Construction Costs To Jump 20% This Year

• Ex-BCA chiefs say surge to last into 2022

• Call to ‘bond’ building materials imports

• ‘Every part of society paying COVID price’


Tribune Business Editor


Two ex-Bahamian Contractors Association (BCA) presidents yesterday warned that construction costs will likely increase up to 20 percent this year as cement became the latest product to take a hit.

Stephen Wrinkle and Leonard Sands both warned project sponsors - ranging from multi-million dollar developers to residential home owners - to brace for a significant price spike over the remainder of 2021 due to the post-COVID environment facing The Bahamas and rest of the world.


Stephen Wrinkle

With cement supplies running low in recent days (see other article on Page 1B), the duo reiterated that increased construction activity and building materials demand had combined with supply chain and shipping bottlenecks worldwide to generate a surge in costs as the world continues to emerge from the pandemic.

Mr Wrinkle, warning that “every aspect of society is paying the price for COVID-19”, warned: “All across building materials and shipping, virtually every aspect of the industry is going up. It’s going to be difficult to hold prices at the end of the day because the contractor cannot absorb that. There’s not enough margin in the industry to absorb that.

“Costs are going up across the whole production and supply chain. It’s like a house of cards. It looks like this will continue through the end of the year as it will take that long to catch up. Every time a contractor prices a job he has to account for the price of labour and materials going up. They have to factor that in one way or another.”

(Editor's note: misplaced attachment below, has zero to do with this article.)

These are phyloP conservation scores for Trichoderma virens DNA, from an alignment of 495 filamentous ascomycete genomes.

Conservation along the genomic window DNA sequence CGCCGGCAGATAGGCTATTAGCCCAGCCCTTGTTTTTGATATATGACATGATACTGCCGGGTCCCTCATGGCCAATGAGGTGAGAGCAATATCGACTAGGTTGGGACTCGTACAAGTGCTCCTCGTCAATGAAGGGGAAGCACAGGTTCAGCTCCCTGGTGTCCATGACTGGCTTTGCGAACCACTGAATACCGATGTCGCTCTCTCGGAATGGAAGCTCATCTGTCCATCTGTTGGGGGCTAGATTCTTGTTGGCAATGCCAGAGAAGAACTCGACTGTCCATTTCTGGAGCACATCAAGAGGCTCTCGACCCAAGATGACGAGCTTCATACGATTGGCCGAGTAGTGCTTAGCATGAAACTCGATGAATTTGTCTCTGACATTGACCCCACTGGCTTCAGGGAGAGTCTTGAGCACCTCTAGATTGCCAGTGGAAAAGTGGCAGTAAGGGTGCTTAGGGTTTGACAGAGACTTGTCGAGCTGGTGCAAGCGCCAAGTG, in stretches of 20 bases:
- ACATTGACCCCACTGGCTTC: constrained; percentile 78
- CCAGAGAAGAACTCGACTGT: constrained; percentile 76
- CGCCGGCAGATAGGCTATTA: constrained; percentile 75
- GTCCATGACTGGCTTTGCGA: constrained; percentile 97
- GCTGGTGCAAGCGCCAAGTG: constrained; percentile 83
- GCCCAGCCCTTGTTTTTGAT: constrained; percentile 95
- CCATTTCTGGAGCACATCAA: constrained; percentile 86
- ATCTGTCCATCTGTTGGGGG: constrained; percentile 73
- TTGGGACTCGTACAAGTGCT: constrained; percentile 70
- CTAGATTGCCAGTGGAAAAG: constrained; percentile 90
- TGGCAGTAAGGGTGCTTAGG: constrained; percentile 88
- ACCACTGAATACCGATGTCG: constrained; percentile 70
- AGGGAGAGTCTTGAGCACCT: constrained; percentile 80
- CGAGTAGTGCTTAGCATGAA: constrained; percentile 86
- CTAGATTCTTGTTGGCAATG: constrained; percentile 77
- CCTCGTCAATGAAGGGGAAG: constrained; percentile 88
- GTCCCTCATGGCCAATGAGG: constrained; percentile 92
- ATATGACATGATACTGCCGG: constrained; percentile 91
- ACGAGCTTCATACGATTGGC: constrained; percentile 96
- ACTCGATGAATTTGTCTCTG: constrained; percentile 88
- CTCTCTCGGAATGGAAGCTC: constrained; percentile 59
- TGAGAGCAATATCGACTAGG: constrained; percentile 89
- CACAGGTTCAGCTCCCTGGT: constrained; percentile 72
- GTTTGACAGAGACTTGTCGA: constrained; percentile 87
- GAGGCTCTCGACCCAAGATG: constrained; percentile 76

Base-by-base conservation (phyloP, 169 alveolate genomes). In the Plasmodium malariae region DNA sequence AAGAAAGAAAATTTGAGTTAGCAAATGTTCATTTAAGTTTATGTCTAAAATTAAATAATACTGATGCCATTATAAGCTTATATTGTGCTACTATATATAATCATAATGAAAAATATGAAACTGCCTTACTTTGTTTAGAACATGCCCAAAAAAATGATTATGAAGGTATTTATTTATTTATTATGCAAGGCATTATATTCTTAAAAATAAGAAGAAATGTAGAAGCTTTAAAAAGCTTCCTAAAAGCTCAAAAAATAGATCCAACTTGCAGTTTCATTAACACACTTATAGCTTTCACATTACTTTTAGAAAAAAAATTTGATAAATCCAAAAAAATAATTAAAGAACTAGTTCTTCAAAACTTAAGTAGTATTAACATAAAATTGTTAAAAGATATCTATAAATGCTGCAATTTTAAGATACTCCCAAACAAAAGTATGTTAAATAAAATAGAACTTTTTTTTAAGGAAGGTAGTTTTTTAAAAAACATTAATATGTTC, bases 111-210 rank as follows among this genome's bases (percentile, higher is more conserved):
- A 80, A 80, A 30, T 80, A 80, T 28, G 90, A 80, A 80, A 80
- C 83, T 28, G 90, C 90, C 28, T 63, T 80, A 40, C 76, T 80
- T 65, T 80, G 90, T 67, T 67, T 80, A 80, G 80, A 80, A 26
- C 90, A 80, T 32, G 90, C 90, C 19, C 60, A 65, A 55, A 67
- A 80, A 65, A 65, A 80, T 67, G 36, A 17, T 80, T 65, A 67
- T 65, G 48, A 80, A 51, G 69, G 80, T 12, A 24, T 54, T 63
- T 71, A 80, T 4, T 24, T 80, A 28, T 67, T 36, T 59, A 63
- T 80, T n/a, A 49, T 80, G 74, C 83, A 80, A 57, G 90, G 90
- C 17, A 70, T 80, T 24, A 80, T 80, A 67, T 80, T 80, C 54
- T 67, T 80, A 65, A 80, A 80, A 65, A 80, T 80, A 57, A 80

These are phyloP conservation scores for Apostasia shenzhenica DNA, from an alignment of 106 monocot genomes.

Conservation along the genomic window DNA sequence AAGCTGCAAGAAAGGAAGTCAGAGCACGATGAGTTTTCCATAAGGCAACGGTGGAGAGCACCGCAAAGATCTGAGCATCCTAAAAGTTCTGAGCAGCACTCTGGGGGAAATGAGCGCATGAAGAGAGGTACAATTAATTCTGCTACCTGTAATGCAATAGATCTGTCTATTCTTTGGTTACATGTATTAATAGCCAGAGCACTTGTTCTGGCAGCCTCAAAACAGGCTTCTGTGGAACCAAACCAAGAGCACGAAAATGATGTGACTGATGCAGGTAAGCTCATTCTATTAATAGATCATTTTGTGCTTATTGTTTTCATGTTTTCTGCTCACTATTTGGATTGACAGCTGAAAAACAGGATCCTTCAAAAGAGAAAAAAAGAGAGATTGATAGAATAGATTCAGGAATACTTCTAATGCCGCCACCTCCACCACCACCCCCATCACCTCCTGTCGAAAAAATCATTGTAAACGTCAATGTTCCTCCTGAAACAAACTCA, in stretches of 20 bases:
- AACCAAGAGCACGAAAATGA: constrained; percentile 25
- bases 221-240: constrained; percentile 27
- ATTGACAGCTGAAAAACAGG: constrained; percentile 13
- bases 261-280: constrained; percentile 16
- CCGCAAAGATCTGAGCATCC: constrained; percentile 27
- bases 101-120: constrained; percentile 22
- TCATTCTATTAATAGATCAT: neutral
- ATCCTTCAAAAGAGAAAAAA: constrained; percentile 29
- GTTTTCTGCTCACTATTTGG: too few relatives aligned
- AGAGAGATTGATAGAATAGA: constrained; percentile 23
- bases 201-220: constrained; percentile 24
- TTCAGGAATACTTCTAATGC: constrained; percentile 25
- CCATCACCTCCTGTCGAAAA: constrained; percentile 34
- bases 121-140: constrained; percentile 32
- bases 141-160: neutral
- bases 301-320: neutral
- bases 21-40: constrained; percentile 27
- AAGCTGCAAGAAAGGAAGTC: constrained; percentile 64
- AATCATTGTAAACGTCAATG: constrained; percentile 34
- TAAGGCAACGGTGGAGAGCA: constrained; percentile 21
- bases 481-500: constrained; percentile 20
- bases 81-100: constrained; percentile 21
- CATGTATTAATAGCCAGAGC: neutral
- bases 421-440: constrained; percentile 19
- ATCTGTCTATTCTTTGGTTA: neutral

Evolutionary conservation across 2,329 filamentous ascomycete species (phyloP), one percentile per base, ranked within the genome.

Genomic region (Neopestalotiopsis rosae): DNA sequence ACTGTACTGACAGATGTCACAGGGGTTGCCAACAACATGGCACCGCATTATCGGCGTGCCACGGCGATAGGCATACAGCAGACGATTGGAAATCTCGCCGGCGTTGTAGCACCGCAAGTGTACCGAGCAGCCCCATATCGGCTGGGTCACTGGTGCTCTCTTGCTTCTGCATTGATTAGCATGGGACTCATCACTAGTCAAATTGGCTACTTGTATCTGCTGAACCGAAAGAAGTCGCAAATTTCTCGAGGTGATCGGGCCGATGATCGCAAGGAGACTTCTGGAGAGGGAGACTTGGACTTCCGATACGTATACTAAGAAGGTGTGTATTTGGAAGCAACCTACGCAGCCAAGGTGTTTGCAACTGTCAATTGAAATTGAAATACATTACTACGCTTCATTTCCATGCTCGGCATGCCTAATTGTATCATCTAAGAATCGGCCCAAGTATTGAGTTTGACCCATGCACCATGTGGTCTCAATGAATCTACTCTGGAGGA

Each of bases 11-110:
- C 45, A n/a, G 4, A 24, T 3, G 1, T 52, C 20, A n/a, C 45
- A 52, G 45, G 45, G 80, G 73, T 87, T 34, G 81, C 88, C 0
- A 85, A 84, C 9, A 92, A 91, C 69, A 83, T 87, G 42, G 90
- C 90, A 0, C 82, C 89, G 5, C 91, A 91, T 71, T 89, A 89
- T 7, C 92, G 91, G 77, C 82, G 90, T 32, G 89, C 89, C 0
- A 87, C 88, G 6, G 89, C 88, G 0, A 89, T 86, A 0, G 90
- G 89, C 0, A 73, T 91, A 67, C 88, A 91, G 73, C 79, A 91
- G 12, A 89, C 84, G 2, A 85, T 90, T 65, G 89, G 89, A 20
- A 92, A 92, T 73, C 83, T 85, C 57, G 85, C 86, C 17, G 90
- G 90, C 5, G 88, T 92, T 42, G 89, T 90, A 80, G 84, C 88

While larger construction contracts contain clauses that deal with price/cost rises, Mr Wrinkle warned that the situation threatens to leave “the average homeowner who has a fixed mortgage” exposed. The surge in building materials alone could place construction of such a person’s home beyond their financial reach, especially if they are unable to obtain extra financing from the bank or other commercial lumber.

With plywood, an essential building material used in almost all aspects of construction, having doubled in price in some instances, the ex-BCA chief told Tribune Business: “You could see a 10-20 percent increase in construction costs over the course of this year. The consumer can expect to pay anywhere from 10-20 percent more this year if this current trend continues. 

“Most of our suppliers have tried to absorb the increase, and contractors have tried to absorb it, by any orders placed today have to reflect these increases. I ordered materials in January, and if I ordered the same now I would be paying 10-20 percent more.

“To get it to Nassau, it’s a 40 percent increase because of duties and VAT, and materials are typically 40-50 percent of the job. You have a 20-40 percent increase on materials, with plywood in short supply. This is unprecedented territory for us,” Mr Wrinkle argued.